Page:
academic job search
A teaching statement should detail the underlying beliefs that inform the way you structure your courses and interact with students. When reading your statement, hiring committees will be looking to assess whether or not you can meet the teaching demands of the institution, if your teaching style aligns within the department, and how students will benefit from your instruction.
Allannah Karas earned her PhD in Classics from the Graduate Center. She is an Assistant Professor at Valparaiso University in Indiana. In this episode of Alumni Aloud, Allannah talks about her position at Valparaiso and the benefits of working in a small private university. She also lays out some of her strategies from the job search and her tips for networking as a new junior faculty member.
A research statement is a map for your career as a researcher, expanding on how you describe your research in your cover letter. A research statement should document a three- to five-year plan that lays out attainable goals.
Jay Blair is assistant professor of geography and anthropology at California State Polytechnic University in Pomona. Jay earned his PhD in the anthropology program at the GC, before taking a Mellon public fellowship with the American Council for Learned Societies. His ACLS fellowship placed him with an environmental advocacy nonprofit organization, the Natural Resources Defense Council (NRDC). In this episode, Jay talks about the pro's and con's of applying your research skills in a nonprofit organization; how to tell your professional story in ways that let you bridge academic research and advocacy work; and why the constraints of an unpredictable academic job market might actually push you to rediscover passions and skills you might have sidelined during your PhD.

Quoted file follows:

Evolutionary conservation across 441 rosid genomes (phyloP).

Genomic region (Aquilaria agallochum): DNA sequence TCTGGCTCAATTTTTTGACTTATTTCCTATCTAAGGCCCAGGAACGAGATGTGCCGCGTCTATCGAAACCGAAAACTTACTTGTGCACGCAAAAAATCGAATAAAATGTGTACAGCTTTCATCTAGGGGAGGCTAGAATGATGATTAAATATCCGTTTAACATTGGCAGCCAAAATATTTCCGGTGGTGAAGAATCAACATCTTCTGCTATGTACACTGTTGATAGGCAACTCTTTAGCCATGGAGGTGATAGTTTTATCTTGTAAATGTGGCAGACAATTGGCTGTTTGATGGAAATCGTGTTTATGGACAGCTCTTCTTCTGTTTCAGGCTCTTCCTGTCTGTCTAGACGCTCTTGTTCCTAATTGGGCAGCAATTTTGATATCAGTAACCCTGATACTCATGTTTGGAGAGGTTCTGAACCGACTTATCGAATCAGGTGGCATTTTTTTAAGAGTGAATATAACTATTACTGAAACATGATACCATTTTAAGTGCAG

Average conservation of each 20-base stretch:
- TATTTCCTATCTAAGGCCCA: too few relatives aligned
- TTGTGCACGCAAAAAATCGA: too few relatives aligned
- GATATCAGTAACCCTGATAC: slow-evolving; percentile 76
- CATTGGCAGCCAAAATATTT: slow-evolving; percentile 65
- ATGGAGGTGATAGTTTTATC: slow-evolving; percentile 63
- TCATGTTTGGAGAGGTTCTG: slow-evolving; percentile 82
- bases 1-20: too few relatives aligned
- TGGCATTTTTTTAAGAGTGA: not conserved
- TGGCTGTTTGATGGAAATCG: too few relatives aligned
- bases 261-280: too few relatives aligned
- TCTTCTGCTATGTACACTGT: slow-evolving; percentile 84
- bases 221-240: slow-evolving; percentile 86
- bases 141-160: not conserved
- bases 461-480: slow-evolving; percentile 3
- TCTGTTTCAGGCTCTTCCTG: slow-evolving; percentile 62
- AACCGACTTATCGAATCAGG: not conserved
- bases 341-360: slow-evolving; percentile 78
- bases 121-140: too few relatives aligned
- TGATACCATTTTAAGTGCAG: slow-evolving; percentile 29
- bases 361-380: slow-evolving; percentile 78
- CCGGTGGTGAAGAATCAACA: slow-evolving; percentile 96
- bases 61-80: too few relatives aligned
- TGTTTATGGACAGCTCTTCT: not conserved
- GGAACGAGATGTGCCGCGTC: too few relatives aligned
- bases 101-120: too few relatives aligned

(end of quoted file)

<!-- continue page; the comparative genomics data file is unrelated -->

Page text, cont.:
In a diversity statement, you will draw on your personal background and past experiences to demonstrate your understanding of power, privilege, and the barriers to access faced by underrepresented populations.
Richard Ocejo is Associate Professor of Sociology at John Jay College of Criminal Justice. He earned his PhD at the Graduate Center in 2009. In this episode of Alumni Aloud, Richard talks about what it’s like to make the career jump from graduate school to a tenure-track position, how to think about your professional development over the course of your PhD studies, his top tips to help you stand out on the academic job market, and how to hack your productivity in any job—whether it’s academic or non-academic.
We consume most of our media, and even do a sizable amount of work, through smartphones and apps. Knowing how to protect your digital identity matters even more amidst the… Read the rest
Earlier this week I sat down with Erin Garrow, a student fellow at the Office of Career Planning & Professional Development. Erin is part of the Graduate Writing Consultations team… Read the rest